Our Liberal Media Bias

At the risk of revealing myself to be a downtown pinko elitist (ha, ha), I have to ask the question: who the fuck listens to AM radio? Outside of sports fans, that is, and I think it is sports coverage sensibilities that define the presentational style of the whole band. Strongly held opinions expressed vehemently, often times with little to no evidence backing up said opinions and rarely rising above the level of You Suck/They Suck.

I ask because I found myself yesterday afternoon listening to Councillor Josh Matlow’s regular 1 hour spot on Newstalk 1010’s Sundays with John Downs. As we have written here previously, the good councillor from Ward 22 is an intriguing new face at City Hall, bright, articulate and, as of yet, politically amorphous. He comes across progressive minded when he speaks on all the various platforms he has, and he has a lot of platforms especially for a new councillor. Yet when he votes, he more often than not falls in line behind the mayor’s agenda. Slippery or open to compromise? An opportunist or pragmatist? Time will tell.

This dichotomy was on display as Councillor Matlow took to the airwaves to question the $3 million on offer for outside consultants to come in and uncover all the wasteful spending that Mayor Ford as a candidate claimed he could easily find on his own. There were systems already in place at City Hall, according to Matlow, like the Auditor-General looking into spending like it had at TCHC. Handing over an extra $3 million to have another entity do what could be done for a fraction of that price smacked a little like the gravy the mayor was so intent on eliminating.

So far, so good but this thought was bandied about in the midst of jokes about crazy councillor spending, the TCHC ‘scandal’ and Councillor Matlow’s pronouncement that Mayor Ford was right about one thing. The city’s budget did balloon under David Miller. End stop. The intimation being that it ballooned because of wasteful spending. No other explanation need be discussed although there are plenty of other plausible, laudable reasons even, why the budget numbers rose. (h/t Ben Bergen.)

Councillor Matlow was able to appear that he was critiquing the mayor while accepting whole-heartedly the narrative framework that there was plenty of gravy still flowing at City Hall. Commence the slow clap. Well played, Mr. Matlow. Well played indeed.

More than that, however, my concern is, if John Downs gives over an hour of his show per week to talk to a councillor, why just Josh Matlow? Why not throw it open to all comers? For a diversity of opinion, from the far right to the far left and all points in between. Let Toronto (or at least the portion of Toronto who spends their Sundays listening to AM radio) hear a whole range of views.

Unless, of course, that isn’t your intent. Unless what you’re really trying to do is narrow the debate so it ranges from A all the way to B. But why would a media outlet do that? It makes no business sense, limiting your audience reach like that, undercutting any possible growth…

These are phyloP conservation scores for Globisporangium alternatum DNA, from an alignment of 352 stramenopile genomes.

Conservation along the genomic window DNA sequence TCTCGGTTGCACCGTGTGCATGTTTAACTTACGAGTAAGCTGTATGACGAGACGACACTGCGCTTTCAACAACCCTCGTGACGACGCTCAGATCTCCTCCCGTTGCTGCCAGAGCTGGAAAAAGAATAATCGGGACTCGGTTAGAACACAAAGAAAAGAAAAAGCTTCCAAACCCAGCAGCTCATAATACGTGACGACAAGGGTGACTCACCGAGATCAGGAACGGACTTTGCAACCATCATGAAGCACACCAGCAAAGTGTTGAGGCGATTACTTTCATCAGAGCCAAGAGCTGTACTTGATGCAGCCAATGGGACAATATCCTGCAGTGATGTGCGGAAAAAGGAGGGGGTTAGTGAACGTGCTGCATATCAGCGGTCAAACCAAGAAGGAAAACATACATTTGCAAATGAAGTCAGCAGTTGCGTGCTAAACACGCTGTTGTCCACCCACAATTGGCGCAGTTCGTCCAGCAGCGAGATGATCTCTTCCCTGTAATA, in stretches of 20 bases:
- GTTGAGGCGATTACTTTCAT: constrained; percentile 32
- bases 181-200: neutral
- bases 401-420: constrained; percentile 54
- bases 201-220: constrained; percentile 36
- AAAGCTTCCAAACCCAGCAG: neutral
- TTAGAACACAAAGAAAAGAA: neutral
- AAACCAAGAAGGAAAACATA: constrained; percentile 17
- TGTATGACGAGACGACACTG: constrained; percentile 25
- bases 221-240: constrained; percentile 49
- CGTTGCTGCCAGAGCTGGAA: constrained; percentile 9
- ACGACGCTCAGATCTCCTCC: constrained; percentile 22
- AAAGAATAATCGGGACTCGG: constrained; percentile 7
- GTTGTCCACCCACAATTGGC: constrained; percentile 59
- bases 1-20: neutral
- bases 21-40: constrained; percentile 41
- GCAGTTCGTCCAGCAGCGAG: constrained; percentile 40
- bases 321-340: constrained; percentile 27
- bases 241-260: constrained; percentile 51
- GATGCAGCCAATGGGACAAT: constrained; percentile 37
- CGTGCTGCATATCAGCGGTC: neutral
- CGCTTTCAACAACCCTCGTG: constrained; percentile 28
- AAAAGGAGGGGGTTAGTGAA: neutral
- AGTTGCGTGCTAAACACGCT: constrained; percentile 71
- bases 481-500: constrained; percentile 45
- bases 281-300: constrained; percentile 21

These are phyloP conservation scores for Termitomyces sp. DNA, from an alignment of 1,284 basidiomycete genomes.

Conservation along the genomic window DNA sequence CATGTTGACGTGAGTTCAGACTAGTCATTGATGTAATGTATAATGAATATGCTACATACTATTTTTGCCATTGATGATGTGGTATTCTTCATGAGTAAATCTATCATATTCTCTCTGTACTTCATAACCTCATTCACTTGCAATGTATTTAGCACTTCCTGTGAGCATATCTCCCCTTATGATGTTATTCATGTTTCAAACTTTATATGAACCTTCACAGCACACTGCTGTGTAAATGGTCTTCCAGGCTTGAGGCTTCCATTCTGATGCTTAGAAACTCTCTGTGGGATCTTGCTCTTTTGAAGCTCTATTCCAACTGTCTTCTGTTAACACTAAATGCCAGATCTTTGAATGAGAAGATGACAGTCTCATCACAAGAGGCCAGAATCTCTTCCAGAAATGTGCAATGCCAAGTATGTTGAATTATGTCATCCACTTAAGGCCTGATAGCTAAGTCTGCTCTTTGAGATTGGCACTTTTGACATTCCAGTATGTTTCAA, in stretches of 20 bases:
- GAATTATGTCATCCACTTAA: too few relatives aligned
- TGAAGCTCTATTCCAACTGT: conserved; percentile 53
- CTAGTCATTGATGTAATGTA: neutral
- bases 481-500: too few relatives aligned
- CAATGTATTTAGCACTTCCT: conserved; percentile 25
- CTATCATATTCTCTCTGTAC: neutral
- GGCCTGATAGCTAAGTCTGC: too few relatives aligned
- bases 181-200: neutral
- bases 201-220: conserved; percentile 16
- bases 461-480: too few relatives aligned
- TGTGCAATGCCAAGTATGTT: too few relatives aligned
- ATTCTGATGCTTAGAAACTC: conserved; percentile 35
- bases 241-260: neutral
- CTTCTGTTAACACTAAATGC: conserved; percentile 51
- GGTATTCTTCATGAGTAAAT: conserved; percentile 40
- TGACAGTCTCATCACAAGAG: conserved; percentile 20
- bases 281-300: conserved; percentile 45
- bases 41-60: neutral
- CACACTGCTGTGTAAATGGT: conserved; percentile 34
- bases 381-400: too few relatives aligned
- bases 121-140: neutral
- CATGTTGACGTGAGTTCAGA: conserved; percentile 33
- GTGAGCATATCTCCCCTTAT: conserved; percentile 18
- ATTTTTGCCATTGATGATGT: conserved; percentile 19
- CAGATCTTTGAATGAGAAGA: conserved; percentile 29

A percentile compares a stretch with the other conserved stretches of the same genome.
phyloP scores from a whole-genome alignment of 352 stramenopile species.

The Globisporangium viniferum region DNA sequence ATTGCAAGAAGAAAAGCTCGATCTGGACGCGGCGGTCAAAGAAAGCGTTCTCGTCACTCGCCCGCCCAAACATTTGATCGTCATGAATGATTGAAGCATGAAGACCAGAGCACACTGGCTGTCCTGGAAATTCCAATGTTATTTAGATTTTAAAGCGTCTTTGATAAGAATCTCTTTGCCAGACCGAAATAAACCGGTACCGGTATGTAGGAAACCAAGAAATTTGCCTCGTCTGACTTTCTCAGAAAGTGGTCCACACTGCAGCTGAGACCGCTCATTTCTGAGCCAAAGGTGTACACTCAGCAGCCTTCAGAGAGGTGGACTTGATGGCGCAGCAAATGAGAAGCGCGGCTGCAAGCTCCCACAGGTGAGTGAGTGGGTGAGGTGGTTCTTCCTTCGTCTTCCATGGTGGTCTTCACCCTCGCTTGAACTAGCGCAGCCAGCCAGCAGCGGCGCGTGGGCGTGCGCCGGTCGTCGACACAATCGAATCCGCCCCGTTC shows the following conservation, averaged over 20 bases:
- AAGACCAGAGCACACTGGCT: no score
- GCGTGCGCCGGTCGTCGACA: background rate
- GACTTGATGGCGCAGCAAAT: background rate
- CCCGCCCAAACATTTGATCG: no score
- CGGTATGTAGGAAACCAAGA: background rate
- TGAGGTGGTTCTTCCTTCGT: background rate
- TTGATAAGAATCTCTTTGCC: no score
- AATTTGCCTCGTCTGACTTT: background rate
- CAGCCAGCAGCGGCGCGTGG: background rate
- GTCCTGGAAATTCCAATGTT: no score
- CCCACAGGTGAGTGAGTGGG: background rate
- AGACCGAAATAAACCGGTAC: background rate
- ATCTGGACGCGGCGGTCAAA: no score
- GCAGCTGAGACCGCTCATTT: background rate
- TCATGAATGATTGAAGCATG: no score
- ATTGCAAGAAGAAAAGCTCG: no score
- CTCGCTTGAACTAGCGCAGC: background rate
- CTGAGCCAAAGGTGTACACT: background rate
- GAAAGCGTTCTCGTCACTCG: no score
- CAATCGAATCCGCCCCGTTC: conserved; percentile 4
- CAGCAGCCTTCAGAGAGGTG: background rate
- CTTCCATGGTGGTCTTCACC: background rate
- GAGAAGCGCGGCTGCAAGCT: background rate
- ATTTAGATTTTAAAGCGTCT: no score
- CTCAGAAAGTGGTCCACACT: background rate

Yeah, yeah. I’m being facetious. Liberal Media Bias? What Liberal Media Bias? Point me to all those leftie councillors with their own outlet to deliver their thoughts on the goings on at City Hall? Where can I get my weekly dose of Janet Davis, Gord Perks or Shelley Carroll? Adam Vaughan used to be a television journalist. You’d think his former employers over at CityTV would jump at the chance to give him 30 minutes a week to opine on the state of municipal affairs. Remember before he was mayor, how Rob Ford had his regular spot over on 680 with John (Johnny to his good friends) Oakley?

And before you start screeching about George Smitherman and the $1billion eHealthscandalexcessivelyhighenergycosts and all the other offal you involuntarily vomit up every time his name is mentioned, for those of us actually over here on the left, the George Smitherman who ran for mayor was never one of us. The fact that Newstalk gave him a show is akin to Fox News hiring former Indiana senator Evan Bayh, arguably one of the most conservative Democrats ever to serve the party since the collapse of the Dixie Democrats way back when. Empty proof of their objectivity as they claim to deliver news and information from both ends of the political spectrum.

No, it seems when it comes to how they spend their Sunday afternoons, left leaning councillors can only hope to listen to the radio not have their own shows on it. Or, like Councillor Joe Mihevc, they can go out into the community and talk to people, face-to-face, as they did in the old days before the advent of new-fangled contraptions like the wireless. After enduring an interminable hour with John Downs and friend, I wandered up to catch Councillor Mihevc talk about “City and citizens…How the city sees its citizens and how citizens perceive its city. How do we talk to each other? What counts?”